Reply
  47. Anonymous

    Just to return to previous post, re. the Christmas speech.

    As the party members seem to be gearing up to prevent you from continuing the tradition (it’s sod their beloved Jersey way in this case isn’t it?).

    How about taking to the streets pre-emptively?
    By that I mean keep to the plan, of attempting to make your speech and if they stop you carry on in the royal square. But it looks as though our ruling party will try and stop it ever happening with red tape and procedural skullduggery. So why not give your speech, or sections of it 2 or 3 times before the main day, possibly every Saturday in December until Christmas or on late night shopping days. You could speak in the royal square or in Queen street.
    A sort of speakers corner type approach.
    You could also have copies of the entire speech (or just the main points) to hand out as flyers to the crowd and passers by.

    What do you think?

    Reply
  48. Anonymous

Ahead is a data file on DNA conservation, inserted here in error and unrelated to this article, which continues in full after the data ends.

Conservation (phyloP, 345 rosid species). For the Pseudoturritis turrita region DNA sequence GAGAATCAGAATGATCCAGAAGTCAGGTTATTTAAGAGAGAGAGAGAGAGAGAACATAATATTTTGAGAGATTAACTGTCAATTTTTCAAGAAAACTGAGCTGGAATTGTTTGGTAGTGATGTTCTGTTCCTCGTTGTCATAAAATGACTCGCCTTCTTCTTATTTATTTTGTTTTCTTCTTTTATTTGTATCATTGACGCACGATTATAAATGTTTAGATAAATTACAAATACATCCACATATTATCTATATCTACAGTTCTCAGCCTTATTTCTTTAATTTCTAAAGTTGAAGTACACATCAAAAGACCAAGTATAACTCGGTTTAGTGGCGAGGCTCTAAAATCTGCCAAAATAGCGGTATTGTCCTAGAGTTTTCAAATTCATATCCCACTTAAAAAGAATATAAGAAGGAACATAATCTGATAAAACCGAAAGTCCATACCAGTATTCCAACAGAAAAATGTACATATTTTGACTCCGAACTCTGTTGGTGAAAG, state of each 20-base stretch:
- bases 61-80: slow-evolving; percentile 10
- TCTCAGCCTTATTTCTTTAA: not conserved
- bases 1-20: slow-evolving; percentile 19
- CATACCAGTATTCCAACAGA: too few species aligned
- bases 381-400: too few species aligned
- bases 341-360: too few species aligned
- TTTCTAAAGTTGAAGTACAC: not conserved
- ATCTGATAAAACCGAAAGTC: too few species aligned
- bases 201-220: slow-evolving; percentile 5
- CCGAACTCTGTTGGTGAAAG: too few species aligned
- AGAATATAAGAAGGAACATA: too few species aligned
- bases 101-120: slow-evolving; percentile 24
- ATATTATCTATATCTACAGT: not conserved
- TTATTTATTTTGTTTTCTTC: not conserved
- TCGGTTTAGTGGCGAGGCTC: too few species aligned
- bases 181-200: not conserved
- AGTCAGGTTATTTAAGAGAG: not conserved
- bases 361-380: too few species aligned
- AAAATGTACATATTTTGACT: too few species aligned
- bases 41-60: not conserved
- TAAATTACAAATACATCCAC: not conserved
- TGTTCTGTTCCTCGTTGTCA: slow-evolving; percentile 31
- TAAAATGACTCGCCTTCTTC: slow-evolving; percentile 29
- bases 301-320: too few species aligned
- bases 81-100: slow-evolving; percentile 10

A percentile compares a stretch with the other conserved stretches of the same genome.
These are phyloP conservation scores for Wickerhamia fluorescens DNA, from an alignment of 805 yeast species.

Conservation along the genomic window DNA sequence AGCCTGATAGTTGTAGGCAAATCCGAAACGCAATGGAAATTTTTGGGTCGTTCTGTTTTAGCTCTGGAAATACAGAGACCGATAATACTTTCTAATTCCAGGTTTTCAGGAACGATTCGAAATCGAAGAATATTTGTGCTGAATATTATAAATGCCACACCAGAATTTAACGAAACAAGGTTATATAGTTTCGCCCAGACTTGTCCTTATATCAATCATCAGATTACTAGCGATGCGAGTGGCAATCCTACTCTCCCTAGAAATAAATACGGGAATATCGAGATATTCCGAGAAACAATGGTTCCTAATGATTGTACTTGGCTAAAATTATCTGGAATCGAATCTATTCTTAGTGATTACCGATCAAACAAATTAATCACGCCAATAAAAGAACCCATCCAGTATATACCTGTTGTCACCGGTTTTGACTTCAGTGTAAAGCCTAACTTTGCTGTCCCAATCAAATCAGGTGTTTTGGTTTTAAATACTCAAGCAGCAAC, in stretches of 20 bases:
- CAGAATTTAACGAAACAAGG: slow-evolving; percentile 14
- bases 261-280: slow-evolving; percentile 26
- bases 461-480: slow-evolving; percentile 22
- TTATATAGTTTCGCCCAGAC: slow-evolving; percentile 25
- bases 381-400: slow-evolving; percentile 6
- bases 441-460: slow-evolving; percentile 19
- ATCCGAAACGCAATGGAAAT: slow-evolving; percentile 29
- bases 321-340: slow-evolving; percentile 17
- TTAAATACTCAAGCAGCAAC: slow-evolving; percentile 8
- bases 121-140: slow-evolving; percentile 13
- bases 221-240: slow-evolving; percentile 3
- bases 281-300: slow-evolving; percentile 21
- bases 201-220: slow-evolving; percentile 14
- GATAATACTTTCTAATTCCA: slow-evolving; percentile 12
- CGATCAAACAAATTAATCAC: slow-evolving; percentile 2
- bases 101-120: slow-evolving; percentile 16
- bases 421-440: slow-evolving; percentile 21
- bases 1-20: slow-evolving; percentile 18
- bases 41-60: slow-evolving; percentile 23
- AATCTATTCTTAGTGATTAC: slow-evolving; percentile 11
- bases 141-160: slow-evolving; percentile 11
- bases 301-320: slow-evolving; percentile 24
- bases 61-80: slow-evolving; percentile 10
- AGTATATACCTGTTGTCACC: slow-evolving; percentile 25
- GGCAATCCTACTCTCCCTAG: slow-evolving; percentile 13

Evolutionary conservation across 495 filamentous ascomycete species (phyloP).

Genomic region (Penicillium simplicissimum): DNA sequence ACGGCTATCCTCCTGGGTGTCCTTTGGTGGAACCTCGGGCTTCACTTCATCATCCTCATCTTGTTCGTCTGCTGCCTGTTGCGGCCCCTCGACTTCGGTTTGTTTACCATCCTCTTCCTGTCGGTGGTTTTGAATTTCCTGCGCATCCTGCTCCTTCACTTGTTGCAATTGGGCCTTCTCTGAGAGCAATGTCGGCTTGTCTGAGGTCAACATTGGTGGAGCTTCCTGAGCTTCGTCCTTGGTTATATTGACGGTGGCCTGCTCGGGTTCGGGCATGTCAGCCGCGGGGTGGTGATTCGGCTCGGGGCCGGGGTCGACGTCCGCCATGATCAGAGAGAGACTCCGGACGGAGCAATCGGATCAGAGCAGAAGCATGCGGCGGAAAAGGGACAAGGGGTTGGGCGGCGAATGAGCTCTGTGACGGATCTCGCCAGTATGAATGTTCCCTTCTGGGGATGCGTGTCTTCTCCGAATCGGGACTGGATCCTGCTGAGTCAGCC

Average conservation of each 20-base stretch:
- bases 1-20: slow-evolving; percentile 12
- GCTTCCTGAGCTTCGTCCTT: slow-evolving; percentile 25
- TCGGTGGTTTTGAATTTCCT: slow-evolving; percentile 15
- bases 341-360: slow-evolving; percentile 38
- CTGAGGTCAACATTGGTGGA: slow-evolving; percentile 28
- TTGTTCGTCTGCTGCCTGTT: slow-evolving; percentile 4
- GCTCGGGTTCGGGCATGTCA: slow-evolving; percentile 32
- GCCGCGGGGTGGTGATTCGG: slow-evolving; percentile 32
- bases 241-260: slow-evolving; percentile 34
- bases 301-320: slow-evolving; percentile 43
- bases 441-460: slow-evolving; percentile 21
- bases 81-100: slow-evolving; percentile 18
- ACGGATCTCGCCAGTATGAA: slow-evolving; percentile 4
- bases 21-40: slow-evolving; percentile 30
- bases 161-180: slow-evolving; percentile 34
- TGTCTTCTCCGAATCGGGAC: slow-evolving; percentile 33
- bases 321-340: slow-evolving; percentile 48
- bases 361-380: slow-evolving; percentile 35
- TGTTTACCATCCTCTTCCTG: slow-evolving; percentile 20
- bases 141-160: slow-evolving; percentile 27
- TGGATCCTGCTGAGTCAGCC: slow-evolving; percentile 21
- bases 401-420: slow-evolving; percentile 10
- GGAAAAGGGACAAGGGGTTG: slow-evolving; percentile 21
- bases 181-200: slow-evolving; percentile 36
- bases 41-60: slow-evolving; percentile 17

Please understand how difficult it is for people working within the civil service to voice their concerns.

    I myself a couple of years ago brought a sexual abuse concern to the relevant so called ‘child protection’ authorities. Initially I received a favourable response but within a week my phone calls and e mails were not returned. My line manager had a ‘quiet word’ with me saying that I wasnt helping myself by ‘not conforming’ with the powers that be.

    Although not formally told I wouldn’t be promoted, I am now still on the same grade that I was 8 years ago and senior people now oversee everything I do and say.

    These people are the scum of the earth and have no desire to protect anyone particulary children, all they want to do is line their own pockets and enjoy exotic holidays and their big cars and houses.

    I asked another question at the time, and that was about a particular senior person who was dealing with children (still working for The States) and had not even covered or attended any child protection training but was in a position to get rid of me with his bullying tactics as I was highlighting his lack of training.